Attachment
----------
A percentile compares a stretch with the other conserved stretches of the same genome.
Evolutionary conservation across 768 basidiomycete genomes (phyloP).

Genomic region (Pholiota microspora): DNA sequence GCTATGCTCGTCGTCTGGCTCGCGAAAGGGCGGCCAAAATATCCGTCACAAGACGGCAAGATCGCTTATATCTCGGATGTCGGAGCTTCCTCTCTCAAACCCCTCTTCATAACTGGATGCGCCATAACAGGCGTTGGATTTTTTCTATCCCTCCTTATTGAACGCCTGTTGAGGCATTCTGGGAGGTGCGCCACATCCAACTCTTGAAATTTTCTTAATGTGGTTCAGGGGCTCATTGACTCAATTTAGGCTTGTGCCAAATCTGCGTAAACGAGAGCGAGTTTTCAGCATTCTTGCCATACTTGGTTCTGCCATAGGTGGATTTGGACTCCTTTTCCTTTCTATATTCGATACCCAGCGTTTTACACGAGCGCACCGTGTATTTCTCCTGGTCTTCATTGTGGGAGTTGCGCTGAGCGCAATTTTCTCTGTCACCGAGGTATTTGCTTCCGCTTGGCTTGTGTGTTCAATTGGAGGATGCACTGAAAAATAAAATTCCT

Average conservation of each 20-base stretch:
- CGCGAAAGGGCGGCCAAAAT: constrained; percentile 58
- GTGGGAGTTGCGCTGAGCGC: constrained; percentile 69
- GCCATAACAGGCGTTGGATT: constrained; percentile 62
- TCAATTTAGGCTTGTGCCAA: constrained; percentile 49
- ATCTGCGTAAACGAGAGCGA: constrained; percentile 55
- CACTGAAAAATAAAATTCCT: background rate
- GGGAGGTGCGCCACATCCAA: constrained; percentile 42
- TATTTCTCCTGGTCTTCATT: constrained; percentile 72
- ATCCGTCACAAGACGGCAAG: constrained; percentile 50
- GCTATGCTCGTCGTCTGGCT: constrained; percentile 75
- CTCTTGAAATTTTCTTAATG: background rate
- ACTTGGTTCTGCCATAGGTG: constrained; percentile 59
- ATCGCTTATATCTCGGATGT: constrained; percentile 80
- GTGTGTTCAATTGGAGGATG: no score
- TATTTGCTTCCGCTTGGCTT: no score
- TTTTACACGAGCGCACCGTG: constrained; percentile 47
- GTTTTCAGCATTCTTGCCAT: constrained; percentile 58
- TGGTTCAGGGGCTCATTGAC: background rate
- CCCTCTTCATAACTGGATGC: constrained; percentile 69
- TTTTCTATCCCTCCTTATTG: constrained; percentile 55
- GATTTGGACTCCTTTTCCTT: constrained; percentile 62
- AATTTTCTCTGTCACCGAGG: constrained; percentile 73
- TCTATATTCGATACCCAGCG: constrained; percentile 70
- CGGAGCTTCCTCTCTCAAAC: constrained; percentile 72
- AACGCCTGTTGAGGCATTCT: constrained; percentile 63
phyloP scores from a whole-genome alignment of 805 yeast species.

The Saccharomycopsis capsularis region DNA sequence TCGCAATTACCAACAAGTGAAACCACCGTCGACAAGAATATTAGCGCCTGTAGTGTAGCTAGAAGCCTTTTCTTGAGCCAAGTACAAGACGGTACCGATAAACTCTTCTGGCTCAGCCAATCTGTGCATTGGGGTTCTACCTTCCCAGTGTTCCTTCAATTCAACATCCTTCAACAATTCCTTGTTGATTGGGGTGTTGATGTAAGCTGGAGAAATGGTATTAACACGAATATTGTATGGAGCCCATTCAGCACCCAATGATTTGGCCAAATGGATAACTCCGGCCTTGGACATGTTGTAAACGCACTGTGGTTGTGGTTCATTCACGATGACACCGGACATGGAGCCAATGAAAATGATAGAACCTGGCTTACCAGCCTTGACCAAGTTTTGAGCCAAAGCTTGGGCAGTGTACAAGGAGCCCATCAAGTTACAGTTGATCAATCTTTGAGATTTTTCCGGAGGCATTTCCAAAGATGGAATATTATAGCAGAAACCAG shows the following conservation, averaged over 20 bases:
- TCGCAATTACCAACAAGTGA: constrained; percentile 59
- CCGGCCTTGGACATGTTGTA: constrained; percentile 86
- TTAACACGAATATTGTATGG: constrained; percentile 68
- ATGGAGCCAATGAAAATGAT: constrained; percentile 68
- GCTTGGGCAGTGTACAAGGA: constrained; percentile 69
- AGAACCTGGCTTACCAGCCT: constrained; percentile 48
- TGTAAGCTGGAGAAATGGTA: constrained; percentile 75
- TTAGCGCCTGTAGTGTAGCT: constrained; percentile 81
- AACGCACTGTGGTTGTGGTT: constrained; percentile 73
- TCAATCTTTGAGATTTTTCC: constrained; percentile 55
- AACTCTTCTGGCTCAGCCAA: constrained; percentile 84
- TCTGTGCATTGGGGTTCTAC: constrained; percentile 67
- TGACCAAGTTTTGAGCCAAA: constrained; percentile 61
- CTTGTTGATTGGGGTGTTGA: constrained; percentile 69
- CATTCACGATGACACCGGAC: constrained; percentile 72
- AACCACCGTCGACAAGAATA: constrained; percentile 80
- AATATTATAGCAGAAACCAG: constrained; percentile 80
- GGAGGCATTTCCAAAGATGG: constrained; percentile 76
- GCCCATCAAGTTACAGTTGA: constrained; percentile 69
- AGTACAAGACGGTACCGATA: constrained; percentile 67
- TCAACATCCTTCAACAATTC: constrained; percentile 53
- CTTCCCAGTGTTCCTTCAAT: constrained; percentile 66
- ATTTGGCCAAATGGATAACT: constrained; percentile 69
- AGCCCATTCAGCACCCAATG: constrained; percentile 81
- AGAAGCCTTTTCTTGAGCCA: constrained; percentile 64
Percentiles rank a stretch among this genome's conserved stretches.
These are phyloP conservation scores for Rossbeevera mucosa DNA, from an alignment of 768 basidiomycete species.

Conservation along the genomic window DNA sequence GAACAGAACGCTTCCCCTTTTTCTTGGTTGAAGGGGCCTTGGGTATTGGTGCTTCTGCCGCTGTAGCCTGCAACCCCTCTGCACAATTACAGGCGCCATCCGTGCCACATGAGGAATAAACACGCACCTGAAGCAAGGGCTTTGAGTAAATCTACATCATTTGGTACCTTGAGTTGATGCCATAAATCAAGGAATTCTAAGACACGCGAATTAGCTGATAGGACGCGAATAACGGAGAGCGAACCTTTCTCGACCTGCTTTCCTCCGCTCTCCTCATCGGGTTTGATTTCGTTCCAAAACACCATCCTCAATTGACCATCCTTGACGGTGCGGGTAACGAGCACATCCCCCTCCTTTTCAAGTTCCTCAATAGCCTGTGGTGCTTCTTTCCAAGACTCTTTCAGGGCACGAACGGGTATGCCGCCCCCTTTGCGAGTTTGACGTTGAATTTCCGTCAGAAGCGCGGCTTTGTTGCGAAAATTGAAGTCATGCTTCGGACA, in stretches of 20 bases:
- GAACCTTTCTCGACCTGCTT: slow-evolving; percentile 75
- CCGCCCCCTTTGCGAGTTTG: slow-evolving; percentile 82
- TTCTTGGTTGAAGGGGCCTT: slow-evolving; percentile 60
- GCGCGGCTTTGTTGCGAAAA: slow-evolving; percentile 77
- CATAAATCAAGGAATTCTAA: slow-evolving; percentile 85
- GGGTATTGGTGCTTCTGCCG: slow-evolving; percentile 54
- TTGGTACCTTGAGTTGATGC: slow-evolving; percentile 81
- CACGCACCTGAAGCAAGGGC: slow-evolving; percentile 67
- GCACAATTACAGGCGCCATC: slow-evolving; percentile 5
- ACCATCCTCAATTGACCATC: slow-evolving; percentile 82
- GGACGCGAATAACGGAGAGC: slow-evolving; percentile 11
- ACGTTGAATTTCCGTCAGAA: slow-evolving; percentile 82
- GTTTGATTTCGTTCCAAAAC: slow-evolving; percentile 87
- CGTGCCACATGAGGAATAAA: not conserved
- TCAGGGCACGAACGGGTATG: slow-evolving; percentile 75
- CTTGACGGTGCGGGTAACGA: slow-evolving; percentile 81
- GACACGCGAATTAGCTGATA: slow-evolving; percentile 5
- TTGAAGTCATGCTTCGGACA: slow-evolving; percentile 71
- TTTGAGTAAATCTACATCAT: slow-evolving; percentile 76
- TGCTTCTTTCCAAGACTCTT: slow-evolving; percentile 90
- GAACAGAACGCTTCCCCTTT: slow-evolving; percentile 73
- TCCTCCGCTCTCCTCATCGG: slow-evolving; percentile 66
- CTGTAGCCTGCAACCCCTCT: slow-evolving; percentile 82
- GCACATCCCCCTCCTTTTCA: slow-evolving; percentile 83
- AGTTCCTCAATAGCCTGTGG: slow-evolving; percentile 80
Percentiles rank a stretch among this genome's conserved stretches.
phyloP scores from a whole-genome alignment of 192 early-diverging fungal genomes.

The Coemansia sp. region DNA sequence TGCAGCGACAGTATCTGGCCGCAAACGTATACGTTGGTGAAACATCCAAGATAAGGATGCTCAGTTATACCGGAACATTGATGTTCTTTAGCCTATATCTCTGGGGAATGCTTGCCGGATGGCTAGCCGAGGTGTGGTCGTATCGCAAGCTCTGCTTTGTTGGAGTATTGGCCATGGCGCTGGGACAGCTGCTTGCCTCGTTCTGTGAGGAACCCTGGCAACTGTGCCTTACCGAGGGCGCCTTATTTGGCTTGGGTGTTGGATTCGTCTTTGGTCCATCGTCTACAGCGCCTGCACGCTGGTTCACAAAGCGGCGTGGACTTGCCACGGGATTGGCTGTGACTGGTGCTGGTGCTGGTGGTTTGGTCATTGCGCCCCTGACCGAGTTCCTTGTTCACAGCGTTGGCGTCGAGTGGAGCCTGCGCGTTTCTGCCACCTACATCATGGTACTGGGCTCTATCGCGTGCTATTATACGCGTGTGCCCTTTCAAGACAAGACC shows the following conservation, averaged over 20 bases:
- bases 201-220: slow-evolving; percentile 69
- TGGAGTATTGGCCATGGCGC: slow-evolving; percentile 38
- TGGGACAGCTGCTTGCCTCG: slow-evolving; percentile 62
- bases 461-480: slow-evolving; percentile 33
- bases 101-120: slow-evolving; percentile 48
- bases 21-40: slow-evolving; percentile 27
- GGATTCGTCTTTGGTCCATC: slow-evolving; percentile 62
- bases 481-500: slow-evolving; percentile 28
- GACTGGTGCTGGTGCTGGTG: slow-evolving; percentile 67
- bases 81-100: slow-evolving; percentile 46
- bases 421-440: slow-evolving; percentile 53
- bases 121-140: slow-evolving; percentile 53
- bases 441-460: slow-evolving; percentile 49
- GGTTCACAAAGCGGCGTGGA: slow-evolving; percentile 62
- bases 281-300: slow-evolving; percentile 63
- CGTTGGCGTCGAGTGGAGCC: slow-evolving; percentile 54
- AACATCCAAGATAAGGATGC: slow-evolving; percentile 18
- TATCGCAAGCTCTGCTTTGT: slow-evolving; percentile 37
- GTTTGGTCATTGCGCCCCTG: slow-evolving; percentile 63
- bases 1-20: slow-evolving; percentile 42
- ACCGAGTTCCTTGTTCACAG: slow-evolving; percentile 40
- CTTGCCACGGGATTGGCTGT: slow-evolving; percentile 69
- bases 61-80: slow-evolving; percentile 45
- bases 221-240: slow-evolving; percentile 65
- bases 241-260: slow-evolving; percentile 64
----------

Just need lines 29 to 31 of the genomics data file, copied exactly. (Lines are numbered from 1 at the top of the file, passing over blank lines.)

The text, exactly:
- AACGCCTGTTGAGGCATTCT: constrained; percentile 63
phyloP scores from a whole-genome alignment of 805 yeast species.

The Saccharomycopsis capsularis region DNA sequence TCGCAATTACCAACAAGTGAAACCACCGTCGACAAGAATATTAGCGCCTGTAGTGTAGCTAGAAGCCTTTTCTTGAGCCAAGTACAAGACGGTACCGATAAACTCTTCTGGCTCAGCCAATCTGTGCATTGGGGTTCTACCTTCCCAGTGTTCCTTCAATTCAACATCCTTCAACAATTCCTTGTTGATTGGGGTGTTGATGTAAGCTGGAGAAATGGTATTAACACGAATATTGTATGGAGCCCATTCAGCACCCAATGATTTGGCCAAATGGATAACTCCGGCCTTGGACATGTTGTAAACGCACTGTGGTTGTGGTTCATTCACGATGACACCGGACATGGAGCCAATGAAAATGATAGAACCTGGCTTACCAGCCTTGACCAAGTTTTGAGCCAAAGCTTGGGCAGTGTACAAGGAGCCCATCAAGTTACAGTTGATCAATCTTTGAGATTTTTCCGGAGGCATTTCCAAAGATGGAATATTATAGCAGAAACCAG shows the following conservation, averaged over 20 bases: